Effect of Physical Exercise on Physiological Changes and Performances of First Year Students at Haramaya University
Abstract Physical exercise is important for maintaining physical fitness and contributes positively to maintaining a healthy weight, promoting physiological well-being, and strengthening the immune system. It is a fact that many life threatening conditions can be prevented by regular exercise. This research attempted to investigate the effects of intensified physical training on physiological changes and performance efficiencies on Haramaya University first year sport science students. An informal design (i.e. before and after without control) was applied. Twenty participants were selected from first year sport science department. Ten male and ten female students participated in different physical training programs of varying intensities for 3 consecutive months, i.e. 3 days per week and 60 minutes duration per day. Pre and post training performances and laboratory tests were conducted and analyzed for performance efficiency levels and major physiological changes. Findings of this study revealed a significant effect of physical exercise on cardio vascular endurance, muscular endurance, muscular strength, flexibility and body composition as well as some physiological changes. Based on the findings, it was concluded that intensified physical training had a positive effect on performance and physiological changes of the subjects.
Key words: Intensified physical training; Performance efficiency; Physiological changes
Banach, K., Bojarska, E., Kazimierczuk, Z., Magnowska, L. and Bzowska, A. 2005. Kinetic Model of Oxidation Catalyzed by Xanthine Oxidase-the Final Enzyme in Degradation of Purine, Nucleosides, Nucleotides. Nucleic Acids, 24: 465-469.
Bobeuf, F., Labonte, M., Khalil, A. and Dionee, I. J. 2009. Effect of Resistance Training on Hematological Blood Markers In: Older Men and Women: A Pilot Study. Current Gerontology and Geriatrics Research, 2009: 1155-1160
Brandon, L. 2009. Anatomy of Strength and Fitness Training for Speed. McGraw-Hill. ISBN 978-0-07-163363-5.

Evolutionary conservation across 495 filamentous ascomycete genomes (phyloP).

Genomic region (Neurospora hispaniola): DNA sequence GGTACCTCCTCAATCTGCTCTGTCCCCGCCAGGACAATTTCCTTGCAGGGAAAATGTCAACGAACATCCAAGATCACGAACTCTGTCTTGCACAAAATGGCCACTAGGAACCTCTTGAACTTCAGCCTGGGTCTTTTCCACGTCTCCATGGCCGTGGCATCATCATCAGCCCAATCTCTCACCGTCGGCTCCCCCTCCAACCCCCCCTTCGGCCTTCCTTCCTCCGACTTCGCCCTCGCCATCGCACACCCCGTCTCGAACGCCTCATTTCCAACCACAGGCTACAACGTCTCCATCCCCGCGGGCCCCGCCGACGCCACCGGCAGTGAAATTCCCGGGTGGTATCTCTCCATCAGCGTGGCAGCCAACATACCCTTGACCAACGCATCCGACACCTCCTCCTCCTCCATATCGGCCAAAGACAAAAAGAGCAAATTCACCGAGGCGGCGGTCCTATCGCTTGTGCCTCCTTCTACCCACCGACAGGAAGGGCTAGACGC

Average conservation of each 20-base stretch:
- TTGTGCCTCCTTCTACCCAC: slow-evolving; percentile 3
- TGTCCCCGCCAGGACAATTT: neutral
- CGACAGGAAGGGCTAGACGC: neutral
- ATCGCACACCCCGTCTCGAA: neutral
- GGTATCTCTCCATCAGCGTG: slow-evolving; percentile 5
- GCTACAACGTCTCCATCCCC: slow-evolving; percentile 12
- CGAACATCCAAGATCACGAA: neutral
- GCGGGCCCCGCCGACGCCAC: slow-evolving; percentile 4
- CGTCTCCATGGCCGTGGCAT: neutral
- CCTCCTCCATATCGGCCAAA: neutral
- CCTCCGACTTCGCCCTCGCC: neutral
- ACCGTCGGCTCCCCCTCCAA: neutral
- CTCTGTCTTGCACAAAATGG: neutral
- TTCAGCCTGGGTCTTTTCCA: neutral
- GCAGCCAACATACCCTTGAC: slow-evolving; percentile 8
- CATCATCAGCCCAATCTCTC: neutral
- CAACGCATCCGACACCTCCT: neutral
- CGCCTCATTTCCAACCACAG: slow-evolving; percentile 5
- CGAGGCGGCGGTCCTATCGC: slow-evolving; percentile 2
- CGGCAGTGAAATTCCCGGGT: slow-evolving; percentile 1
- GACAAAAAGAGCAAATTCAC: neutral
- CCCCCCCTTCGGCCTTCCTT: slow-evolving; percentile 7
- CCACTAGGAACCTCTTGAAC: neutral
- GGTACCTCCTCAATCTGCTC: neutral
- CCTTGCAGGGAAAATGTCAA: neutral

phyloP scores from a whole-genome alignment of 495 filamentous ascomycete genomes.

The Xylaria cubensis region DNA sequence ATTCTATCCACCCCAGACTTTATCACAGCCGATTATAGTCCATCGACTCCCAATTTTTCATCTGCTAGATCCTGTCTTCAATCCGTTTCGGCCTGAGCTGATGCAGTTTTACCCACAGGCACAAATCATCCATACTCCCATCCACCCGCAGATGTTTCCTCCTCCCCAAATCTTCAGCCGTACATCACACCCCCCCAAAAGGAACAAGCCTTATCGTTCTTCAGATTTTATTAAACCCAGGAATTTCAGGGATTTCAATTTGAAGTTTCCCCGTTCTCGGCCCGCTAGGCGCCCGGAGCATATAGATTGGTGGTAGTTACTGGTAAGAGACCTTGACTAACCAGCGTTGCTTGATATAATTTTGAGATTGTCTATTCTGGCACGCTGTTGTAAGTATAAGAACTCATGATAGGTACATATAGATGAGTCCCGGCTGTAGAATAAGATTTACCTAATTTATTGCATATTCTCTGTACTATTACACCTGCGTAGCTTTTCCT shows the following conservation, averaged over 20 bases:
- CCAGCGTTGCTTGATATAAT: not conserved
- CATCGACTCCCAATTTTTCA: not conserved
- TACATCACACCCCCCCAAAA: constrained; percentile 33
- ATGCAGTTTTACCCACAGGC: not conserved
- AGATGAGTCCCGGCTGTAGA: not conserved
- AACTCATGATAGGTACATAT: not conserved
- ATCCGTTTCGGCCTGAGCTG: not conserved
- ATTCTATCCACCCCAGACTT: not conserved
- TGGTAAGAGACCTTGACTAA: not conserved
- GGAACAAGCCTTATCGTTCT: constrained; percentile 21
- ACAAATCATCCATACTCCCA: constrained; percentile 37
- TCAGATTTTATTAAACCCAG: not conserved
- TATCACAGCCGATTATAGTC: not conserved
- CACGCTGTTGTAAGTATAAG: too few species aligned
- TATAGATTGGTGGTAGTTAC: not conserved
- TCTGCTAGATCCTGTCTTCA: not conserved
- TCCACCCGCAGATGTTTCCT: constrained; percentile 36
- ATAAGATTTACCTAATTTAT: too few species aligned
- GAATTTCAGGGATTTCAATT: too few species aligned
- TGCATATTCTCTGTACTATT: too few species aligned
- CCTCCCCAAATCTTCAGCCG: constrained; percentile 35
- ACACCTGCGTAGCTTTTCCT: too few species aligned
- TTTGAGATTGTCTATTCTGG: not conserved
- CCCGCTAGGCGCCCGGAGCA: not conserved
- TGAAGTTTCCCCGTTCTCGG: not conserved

Campos, G. E, Luecke, T. J, and Wendeln H. K. 2002. Muscular adaptations in response to three different resistance-training regimens: specificity of repetition maximum training zones. European Journal of Applied Physiology, 88: 1-2.
Cornil, A., De Coster, G., Copinschi, J. and Franckson, R. M. 1965. Effect of muscular exercise on the plasma level of cortisol in man. Acta Endocrinol (Copenh), 48: 163-168.
Haskell A., Nadel, E. R., Stachenfeld, N. S., Nagashima, K. and G. W. Mack. 1997. Trans-capillary escape rate of albumin in humans during exercise-induced hypervolemia. Journal of Applied Physiology, 83: 407-413
Hu, M. and W. Lin, 2012. Effects of exercise training on red blood cell production: implications for anemia. Acta Haematol, 127 (3): 156-164.
Menoutis, J. 2008. Physical Activity and Health (Abstract). http://www.nasm.org/nasmpro/library/ showarticle.aspx?id= 14220. Retrieved on August 25, 2008.
Mikesh, L. 2012. Elevated-white-blood-cells-after-exercise. http://www.livestrong.com. Accessed on June 20, 2012
Philbin, J. 2004. High-Intensity Training: more strength and power in less time. Human Kinetics. ISBN 9780736048200. Accessed on April 1, 2012.
Stampfer, M. J., Hu, F. B., Manson, J. E., Rimm, E. B. and Willett, W. C. 2000. Primary Prevention of Coronary Heart Disease in Women through Diet and Lifestyle. New England Journal of Medicine, 343 (1): 16-22.
Watson, A.W.S., 1983. Physical Fitness and Athletics Performance, Longman Inc, London and New York. Page 15-20.